Civ. No. 4459.
December 19, 1923.
APPEAL from an order of the Superior Court of Los Angeles County. Walton J. Wood, Judge. Affirmed.
The facts are stated in the opinion of the court.
Amend Amend for Appellant.
George P. Adams and W. W. Orme for Respondent.
This action is one for divorce. The defendant filed a cross-complaint and the court denied each party a decree. In the judgment it was ordered that the plaintiff pay the defendant two hundred dollars as counsel fees in the action, and the appeal is from this order.
Prior to trial the defendant moved the court for an order under section 137 of the Civil Code that she be allowed her counsel fees. It was then stipulated by the parties that decision upon such motion be made at the time of the trial. In the judgment no finding appears as to the property of either party. The finding and order of the trial court upon this issue is as follows: "Wherefore, it is ordered, adjudged and decreed that plaintiff pay to the defendant the sum of two hundred dollars as and for counsel fees in said action; said sum to be paid in five monthly payments, the first payment to be made during the month of April, 1921."
Appellant insists that section 137 of the Civil Code does not authorize the allowance of counsel fees to the wife unless it be established and found that without financial assistance from her husband she would be unable from her own property to defend the action.
 It is a familiar rule that a judgment will not be reversed because of a defective finding, or even for want of a finding, if the evidence is such that the trial court must have made one of such a character as to support the judgment. ( Hulen v. Stuart, 191 Cal. 562 [ 217 P. 750]; Krasky v. Wollpert, 134 Cal. 338, 342 [ 66 P. 309].) In the instant case the issue as to the wife's financial ability to defend was properly presented by the pleadings. The cross-complaint alleges: "That the cross-complainant and cross-defendant had no occupation and no means of support, and is at present relying upon her relatives for support, and has no money or funds with which to pay counsel or costs of this action." A similar allegation is contained in the answer. The only evidence upon the question of the defendant's financial worth was her own testimony. She testified as follows: "I have a little cash on hand; I had to borrow to live. I owe about two hundred dollars which I borrowed from George P. Adams and gave my note to him for it. I have no business or occupation. I have never worked for a living. I have no employment now. I have not fitted myself for a position. I am living with my brother, Dr. and Mrs. Sherer." It is true that in addition to this Mrs. Baker stated that she was the devisee of an interest in an estate which, however, was undistributed and that she had no information as to when her share would be received by her. This, of course, did not constitute an available fund with which to defend or prosecute the action. Had the trial court made any finding it is difficult to see how it would have been possible for it to have found otherwise than that without financial assistance in providing counsel fees the respondent would have been unable to defend against appellant's charges of cruelty, subsequently determined to have been entirely unfounded, from her own property.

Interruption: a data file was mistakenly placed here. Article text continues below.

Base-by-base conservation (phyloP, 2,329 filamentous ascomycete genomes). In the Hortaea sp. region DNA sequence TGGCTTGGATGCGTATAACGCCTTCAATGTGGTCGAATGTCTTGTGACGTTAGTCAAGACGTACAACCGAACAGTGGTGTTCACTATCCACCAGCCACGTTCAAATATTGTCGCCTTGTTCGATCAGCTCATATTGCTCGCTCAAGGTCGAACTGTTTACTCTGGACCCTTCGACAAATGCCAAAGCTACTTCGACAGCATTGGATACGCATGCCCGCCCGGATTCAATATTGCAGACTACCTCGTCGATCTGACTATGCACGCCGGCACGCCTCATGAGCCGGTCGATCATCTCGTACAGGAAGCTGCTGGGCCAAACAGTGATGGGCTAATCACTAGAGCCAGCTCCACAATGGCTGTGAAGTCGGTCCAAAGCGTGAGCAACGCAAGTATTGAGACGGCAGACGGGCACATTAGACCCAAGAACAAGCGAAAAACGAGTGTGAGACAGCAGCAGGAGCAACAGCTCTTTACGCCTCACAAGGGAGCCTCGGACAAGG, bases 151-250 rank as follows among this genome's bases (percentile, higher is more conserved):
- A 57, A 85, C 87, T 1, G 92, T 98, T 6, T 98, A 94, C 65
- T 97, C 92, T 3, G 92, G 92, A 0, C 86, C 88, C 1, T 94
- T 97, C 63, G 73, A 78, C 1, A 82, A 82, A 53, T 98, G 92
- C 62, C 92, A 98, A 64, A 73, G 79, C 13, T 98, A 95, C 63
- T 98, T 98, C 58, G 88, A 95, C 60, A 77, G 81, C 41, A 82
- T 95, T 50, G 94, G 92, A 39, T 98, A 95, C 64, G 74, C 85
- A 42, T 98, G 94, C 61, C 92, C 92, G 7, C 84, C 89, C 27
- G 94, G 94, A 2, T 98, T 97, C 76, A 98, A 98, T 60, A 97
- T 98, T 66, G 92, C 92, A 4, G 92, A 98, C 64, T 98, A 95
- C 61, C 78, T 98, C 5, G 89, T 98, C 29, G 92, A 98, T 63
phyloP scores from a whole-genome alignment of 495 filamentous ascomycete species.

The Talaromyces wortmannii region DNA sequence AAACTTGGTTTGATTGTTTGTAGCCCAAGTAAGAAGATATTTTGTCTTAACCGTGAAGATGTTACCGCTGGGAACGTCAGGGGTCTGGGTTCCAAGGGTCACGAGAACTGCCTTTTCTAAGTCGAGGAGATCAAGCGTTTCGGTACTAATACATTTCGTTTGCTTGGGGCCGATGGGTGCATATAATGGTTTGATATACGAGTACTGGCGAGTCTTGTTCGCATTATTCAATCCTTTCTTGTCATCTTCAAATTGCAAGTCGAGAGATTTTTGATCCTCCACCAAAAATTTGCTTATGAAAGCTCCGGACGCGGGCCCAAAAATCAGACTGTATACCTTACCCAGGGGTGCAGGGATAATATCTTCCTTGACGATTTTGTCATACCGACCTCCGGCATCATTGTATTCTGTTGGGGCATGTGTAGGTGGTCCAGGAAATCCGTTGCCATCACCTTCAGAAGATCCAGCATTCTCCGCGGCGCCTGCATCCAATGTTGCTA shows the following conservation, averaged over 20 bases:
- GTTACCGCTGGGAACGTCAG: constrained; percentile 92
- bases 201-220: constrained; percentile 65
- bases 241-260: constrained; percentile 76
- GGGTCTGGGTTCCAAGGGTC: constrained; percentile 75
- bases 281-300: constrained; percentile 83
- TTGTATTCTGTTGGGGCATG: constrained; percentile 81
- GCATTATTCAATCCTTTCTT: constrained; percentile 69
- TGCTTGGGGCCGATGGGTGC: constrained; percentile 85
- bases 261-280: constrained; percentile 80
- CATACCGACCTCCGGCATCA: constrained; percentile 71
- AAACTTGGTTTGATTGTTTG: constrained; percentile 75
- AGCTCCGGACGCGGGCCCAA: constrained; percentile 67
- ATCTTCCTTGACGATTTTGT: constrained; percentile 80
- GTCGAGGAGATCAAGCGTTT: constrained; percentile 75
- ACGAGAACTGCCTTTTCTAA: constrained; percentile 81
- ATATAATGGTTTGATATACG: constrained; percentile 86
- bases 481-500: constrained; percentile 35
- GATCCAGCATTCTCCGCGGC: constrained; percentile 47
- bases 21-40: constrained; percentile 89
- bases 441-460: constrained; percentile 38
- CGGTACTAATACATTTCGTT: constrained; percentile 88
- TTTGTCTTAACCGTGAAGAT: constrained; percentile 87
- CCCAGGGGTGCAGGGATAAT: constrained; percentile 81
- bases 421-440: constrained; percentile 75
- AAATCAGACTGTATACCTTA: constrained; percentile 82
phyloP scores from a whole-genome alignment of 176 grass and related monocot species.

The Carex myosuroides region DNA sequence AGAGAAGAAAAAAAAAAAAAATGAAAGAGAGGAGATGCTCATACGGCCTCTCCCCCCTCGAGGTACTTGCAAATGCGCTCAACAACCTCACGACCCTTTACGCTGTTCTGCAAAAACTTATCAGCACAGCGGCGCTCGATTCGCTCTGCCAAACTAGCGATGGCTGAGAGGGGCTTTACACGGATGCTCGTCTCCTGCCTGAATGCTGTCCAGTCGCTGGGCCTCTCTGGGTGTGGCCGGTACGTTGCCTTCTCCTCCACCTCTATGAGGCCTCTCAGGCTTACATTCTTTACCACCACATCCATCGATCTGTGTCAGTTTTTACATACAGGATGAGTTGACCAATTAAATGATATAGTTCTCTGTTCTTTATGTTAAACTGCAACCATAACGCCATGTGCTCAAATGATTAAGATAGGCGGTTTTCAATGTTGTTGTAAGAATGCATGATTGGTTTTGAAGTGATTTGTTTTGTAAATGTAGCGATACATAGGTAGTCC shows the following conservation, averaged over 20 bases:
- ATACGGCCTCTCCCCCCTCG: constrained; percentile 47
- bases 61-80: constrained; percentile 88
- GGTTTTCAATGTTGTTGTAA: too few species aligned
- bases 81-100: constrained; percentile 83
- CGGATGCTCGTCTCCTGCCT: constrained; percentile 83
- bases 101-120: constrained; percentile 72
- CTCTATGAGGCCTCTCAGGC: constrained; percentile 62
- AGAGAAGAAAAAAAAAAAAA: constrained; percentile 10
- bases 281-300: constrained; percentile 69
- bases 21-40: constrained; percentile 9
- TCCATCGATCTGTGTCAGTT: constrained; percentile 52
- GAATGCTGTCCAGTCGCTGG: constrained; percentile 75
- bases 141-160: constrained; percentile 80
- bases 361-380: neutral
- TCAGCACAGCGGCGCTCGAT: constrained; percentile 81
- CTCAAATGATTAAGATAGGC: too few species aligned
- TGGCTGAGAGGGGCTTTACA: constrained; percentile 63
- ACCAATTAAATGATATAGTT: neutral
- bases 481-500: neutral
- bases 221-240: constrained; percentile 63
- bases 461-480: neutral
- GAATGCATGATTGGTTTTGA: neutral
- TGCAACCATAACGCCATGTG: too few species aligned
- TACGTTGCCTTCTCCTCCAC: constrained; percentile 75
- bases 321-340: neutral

It is suggested by appellant that as the respondent was actually able to conduct her case without the payment of counsel fees ultimately ordered, this in itself establishes the fact that such an order was unnecessary. The motion for the allowance was made in due time to have been heard before the trial of the case on its merits. The fact that the hearing and decision upon the motion did not take place prior to the trial does not remove it from the court's jurisdiction as provided in section 137 of the Civil Code. ( Farrar v. Farrar, 41 Cal.App. 452 [ 182 P. 989].)
The judgment is affirmed.
Finlayson, P. J., and Works, J., concurred.